Liberty University argued that because this aspect of the Court’s ruling abrogated the Fourth Circuit’s conclusion that the AIA deprived it of subject matter jurisdiction, the university’s still-viable challenges to the individual and employer mandates should be subject to adjudication by the lower courts.

DOJ responded. The Department of Justice (DOJ) did not oppose Liberty University’s petition for rehearing, according to a brief filed in response to the petition in October 2012. The DOJ also did not oppose further proceedings in the appellate court to resolve Liberty University’s religious freedom and equal protection challenges to the mandates. The Supreme Court, in NFIB, did not rule on challenges to the mandates on these grounds; its ruling was limited to challenges to the individual mandate based on Congress’s enumerated powers under Article I of the Constitution.

Case returned to Fourth Circuit. In an order issued on Nov. 26, 2012, the Supreme Court vacated its previous denial of Liberty’s request for review. The order also vacated the Fourth Circuit’s earlier ruling and remanded the case to that court for further consideration.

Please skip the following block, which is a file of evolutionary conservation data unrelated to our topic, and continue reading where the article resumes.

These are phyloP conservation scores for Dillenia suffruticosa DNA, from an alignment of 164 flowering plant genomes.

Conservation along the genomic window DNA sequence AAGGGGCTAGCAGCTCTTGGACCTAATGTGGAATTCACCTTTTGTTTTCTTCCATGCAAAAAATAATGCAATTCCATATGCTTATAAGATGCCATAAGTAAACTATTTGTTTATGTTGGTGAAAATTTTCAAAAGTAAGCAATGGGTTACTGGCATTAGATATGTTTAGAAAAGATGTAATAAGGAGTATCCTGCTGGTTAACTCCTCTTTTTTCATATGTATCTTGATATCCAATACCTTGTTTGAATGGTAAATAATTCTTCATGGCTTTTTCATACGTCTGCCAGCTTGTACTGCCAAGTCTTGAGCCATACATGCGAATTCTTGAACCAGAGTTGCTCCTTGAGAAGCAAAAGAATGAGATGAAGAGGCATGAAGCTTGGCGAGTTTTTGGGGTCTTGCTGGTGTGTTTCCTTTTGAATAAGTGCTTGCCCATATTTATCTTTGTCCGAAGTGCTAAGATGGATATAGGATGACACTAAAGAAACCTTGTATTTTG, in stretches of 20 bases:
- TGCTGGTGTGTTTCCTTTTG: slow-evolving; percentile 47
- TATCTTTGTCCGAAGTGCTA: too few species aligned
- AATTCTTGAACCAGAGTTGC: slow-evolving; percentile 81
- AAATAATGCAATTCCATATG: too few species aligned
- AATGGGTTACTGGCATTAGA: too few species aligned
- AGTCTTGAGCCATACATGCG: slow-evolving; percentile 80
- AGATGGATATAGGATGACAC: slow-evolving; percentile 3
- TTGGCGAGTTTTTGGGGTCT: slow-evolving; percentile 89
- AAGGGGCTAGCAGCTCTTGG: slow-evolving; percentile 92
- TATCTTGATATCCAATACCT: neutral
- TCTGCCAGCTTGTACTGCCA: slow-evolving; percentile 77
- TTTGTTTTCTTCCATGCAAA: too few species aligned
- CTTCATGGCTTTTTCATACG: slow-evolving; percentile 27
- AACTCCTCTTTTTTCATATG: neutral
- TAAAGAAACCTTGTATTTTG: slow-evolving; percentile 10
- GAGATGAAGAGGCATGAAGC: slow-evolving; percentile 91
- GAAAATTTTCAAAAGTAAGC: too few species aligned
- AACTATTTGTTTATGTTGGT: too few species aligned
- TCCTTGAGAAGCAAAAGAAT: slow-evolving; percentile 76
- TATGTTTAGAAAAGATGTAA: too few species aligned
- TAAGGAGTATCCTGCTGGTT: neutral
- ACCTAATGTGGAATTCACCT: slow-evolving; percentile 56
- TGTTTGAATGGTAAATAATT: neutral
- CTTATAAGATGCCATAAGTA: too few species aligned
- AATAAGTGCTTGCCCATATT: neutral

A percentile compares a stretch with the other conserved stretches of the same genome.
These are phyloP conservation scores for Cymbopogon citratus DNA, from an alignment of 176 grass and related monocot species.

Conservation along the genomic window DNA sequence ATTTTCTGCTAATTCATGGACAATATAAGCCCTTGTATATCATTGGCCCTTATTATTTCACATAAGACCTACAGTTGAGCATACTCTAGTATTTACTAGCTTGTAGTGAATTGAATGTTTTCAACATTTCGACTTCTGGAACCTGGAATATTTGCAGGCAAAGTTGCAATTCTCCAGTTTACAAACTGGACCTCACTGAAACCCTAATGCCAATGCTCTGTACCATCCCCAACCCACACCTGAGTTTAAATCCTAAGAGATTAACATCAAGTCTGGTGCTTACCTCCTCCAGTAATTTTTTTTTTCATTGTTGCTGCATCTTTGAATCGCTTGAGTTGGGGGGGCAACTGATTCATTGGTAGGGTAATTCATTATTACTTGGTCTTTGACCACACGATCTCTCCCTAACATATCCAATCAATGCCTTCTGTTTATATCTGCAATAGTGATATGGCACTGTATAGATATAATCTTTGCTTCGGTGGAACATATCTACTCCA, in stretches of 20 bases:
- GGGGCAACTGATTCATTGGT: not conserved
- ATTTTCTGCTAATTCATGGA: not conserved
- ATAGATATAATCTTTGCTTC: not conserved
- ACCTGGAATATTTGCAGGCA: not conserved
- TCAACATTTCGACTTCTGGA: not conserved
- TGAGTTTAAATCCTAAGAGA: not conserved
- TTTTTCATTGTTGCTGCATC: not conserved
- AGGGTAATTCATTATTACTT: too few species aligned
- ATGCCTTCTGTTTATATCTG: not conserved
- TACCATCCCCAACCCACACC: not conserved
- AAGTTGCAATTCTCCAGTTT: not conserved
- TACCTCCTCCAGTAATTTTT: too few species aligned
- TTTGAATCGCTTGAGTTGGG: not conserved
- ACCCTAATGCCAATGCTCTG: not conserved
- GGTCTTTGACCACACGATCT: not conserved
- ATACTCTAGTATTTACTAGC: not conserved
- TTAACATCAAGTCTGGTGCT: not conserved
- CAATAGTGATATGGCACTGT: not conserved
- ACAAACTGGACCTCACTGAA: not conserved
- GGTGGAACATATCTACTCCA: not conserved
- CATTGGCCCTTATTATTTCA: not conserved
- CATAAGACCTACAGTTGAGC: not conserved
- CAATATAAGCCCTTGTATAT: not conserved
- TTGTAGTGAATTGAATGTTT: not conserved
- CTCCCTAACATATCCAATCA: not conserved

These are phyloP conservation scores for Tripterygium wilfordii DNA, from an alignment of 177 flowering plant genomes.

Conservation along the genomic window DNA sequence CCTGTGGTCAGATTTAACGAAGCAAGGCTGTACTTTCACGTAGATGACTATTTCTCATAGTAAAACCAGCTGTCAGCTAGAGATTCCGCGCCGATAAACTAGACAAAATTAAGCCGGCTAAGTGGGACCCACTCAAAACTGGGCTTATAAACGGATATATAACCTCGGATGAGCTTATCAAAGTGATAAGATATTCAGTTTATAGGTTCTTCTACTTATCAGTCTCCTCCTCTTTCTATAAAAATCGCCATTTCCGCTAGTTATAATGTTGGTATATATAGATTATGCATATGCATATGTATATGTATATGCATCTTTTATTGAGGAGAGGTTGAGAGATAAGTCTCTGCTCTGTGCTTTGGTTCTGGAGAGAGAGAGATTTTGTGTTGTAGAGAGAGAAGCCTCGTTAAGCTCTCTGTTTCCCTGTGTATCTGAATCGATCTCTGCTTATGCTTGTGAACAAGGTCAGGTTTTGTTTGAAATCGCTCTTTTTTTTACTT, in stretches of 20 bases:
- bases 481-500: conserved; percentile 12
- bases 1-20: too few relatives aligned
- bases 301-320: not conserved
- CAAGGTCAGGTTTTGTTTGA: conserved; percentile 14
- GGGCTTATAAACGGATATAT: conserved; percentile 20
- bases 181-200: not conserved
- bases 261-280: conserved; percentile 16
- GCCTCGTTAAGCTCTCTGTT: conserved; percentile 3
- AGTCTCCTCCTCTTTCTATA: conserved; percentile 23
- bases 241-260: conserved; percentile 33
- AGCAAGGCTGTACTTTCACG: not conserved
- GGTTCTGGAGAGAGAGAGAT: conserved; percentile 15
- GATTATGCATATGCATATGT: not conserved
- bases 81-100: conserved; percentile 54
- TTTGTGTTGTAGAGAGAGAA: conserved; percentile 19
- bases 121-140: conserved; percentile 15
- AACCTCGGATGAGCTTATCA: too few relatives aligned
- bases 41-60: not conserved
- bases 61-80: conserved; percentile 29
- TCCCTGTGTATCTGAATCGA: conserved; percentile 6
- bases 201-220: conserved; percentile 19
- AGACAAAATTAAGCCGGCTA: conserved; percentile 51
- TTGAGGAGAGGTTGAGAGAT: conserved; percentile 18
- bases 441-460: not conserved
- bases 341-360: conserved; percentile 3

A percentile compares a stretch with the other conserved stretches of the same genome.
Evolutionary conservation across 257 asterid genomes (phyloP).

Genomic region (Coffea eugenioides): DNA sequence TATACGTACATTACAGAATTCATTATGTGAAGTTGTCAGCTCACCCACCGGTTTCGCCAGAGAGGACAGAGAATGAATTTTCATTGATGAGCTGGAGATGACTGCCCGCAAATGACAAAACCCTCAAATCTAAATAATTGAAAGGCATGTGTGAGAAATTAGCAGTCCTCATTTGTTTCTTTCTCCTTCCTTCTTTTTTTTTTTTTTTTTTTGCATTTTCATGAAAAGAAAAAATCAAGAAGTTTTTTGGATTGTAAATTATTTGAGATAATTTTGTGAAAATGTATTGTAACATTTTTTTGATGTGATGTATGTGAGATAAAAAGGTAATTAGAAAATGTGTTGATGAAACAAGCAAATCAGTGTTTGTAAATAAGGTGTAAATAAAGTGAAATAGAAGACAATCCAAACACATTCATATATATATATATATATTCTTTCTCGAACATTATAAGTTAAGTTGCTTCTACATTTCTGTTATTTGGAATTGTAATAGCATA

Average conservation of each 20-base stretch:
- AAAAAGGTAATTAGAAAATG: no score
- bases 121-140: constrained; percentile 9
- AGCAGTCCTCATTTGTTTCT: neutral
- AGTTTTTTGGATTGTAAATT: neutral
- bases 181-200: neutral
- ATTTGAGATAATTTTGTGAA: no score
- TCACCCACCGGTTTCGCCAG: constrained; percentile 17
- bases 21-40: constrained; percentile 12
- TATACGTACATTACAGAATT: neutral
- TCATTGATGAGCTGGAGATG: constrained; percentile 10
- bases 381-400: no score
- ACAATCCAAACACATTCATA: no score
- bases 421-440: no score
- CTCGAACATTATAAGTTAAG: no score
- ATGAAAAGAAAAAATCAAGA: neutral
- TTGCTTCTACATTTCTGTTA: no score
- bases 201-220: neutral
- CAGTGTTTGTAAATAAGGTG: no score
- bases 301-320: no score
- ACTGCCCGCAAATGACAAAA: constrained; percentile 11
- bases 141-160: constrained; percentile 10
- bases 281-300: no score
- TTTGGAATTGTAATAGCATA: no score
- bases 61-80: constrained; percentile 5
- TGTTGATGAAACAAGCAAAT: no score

Contraceptive Coverage Requirement Cases

The ACA requires that health insurance plans provide contraceptive coverage to health plan participants at no cost. This provision went into effect beginning on Aug. 1, 2012, for most health plans. However, the law provides a one-year safe harbor for non-exempted religious employers, until Aug. 1, 2013. Several religious companies have challenged this provision in court, and three district courts have recently handed down rulings.